The U.S. current account deficit was the smallest in four years in the third quarter as exports increased and more income was earned abroad, a government report showed on Tuesday.
The Commerce Department said the current account gap, which measures the flow of goods, services and investments into and out of the country, narrowed to $94.8 billion.
That was the smallest since the third quarter of 2009 and was an improvement from a revised shortfall of $96.6 billion in the second quarter.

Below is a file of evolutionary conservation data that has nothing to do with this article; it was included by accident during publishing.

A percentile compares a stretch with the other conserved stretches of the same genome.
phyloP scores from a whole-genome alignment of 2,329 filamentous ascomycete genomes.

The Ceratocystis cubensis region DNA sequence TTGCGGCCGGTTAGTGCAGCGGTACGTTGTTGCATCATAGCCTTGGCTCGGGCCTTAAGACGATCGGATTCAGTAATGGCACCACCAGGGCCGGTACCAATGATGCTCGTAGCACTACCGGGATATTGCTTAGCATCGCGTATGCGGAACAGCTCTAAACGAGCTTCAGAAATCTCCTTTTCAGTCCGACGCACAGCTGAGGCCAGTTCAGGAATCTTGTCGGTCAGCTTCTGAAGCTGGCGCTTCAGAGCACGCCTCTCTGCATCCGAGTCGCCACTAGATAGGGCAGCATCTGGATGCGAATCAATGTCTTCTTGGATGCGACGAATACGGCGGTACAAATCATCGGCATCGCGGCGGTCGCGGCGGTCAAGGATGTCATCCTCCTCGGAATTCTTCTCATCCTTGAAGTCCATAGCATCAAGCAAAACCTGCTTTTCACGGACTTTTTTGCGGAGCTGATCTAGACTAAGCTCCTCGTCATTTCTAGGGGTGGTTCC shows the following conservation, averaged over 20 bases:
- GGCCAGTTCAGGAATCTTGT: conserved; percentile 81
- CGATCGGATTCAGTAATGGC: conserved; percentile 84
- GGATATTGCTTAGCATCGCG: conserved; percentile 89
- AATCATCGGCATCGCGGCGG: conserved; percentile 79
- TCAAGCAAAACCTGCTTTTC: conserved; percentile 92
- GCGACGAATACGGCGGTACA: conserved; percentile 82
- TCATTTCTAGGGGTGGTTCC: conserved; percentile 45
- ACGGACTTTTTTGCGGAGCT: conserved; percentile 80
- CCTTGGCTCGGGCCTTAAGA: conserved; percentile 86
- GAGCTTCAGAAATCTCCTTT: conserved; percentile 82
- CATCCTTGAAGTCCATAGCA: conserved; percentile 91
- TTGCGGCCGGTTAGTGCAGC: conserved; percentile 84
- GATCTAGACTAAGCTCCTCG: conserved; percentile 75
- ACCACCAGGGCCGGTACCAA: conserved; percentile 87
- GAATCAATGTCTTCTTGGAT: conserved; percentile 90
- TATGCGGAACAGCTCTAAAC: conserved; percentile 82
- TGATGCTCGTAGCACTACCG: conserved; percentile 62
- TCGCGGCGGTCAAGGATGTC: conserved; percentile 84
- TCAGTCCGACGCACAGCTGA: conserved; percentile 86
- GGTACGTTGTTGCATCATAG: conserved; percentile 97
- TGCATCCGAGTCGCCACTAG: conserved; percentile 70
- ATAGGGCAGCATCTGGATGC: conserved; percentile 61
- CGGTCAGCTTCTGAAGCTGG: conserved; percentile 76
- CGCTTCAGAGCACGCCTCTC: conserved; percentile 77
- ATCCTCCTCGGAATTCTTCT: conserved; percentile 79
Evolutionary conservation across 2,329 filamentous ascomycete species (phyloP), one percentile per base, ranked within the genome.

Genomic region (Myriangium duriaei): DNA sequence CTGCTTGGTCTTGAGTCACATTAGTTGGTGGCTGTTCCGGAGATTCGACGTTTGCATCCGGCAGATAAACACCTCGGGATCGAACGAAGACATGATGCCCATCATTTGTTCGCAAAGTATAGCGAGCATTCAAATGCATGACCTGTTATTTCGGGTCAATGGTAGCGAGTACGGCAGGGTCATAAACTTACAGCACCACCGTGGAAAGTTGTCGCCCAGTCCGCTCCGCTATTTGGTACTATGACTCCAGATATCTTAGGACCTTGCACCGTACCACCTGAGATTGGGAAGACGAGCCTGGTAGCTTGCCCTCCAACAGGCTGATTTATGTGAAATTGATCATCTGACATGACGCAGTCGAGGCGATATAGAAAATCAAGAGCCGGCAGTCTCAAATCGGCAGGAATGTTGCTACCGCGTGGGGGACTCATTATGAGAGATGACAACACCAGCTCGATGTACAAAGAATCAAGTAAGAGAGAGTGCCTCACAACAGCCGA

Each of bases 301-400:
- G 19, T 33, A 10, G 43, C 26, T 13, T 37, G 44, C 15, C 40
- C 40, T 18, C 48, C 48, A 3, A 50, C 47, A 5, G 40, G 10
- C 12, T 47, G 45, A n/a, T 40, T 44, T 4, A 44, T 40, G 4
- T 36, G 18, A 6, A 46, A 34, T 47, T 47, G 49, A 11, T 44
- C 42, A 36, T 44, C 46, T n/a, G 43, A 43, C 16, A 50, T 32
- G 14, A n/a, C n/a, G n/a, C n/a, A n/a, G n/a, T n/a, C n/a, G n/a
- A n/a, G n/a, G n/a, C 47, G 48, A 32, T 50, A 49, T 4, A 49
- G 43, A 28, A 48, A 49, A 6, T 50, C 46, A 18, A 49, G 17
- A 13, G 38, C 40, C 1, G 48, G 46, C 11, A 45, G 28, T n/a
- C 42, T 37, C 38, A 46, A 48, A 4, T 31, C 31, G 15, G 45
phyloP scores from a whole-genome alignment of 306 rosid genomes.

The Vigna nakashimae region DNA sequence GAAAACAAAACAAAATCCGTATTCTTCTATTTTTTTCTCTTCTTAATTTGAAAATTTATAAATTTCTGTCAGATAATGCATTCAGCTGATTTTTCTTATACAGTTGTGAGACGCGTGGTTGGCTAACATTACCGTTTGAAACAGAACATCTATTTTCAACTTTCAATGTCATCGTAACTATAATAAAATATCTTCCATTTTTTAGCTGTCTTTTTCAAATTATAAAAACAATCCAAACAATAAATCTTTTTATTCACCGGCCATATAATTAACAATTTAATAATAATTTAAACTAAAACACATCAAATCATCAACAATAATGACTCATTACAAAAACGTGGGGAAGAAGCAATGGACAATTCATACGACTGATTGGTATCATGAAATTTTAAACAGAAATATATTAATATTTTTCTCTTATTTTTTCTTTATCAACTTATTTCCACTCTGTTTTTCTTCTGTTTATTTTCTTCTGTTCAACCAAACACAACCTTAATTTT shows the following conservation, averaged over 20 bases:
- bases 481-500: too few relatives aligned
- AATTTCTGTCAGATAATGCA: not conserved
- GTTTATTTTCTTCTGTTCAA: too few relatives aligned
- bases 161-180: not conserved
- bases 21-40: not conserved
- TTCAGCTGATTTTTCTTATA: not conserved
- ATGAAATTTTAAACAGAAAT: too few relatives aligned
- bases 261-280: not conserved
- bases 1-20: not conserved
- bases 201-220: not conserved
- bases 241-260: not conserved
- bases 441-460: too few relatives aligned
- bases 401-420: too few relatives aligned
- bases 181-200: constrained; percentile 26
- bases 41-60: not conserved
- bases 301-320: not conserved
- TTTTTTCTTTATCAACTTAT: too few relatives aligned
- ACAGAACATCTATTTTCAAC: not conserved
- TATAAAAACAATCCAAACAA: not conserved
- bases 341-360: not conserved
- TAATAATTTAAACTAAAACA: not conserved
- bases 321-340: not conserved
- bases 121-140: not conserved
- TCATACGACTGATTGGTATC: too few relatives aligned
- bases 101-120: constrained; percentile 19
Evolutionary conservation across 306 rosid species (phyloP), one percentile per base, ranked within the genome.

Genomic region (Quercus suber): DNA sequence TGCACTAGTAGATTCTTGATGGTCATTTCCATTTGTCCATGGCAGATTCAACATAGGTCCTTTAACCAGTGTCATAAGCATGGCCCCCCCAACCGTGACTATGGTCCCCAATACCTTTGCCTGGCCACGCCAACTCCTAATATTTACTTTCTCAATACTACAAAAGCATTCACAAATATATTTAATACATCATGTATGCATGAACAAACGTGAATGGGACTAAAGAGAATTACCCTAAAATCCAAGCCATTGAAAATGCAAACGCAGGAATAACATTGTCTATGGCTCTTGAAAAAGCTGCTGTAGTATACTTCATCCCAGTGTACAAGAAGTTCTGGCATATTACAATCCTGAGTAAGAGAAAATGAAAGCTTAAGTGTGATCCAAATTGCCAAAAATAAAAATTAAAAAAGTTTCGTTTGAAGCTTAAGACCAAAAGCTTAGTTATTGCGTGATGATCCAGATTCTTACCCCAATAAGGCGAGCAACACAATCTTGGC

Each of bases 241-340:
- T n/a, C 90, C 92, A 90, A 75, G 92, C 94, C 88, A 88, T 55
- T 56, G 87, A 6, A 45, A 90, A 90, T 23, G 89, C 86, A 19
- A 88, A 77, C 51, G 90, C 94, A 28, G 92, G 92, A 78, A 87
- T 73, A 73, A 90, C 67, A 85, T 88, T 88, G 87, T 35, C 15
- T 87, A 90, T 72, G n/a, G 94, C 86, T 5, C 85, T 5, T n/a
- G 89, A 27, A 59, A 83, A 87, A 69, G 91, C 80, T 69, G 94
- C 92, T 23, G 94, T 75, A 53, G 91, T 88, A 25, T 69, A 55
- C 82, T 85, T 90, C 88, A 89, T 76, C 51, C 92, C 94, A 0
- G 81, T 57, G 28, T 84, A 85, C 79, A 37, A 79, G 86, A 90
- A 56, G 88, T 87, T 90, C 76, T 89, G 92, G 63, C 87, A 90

It represented 2.2 percent of gross domestic product, the smallest share since the first quarter of 1998. It was down from 2.3 percent in the July-September period.
Economists polled by Reuters had forecast the current account deficit widening to $100 billion in the third quarter from a previously reported $98.9 billion in the prior period.
This article is for general information purposes only. It is not investment advice or a solution to buy or sell securities. Opinions are the authors; not necessarily that of OANDA Corporation or any of its affiliates, subsidiaries, officers or directors. Leveraged trading is high risk and not suitable for all. You could lose all of your deposited funds.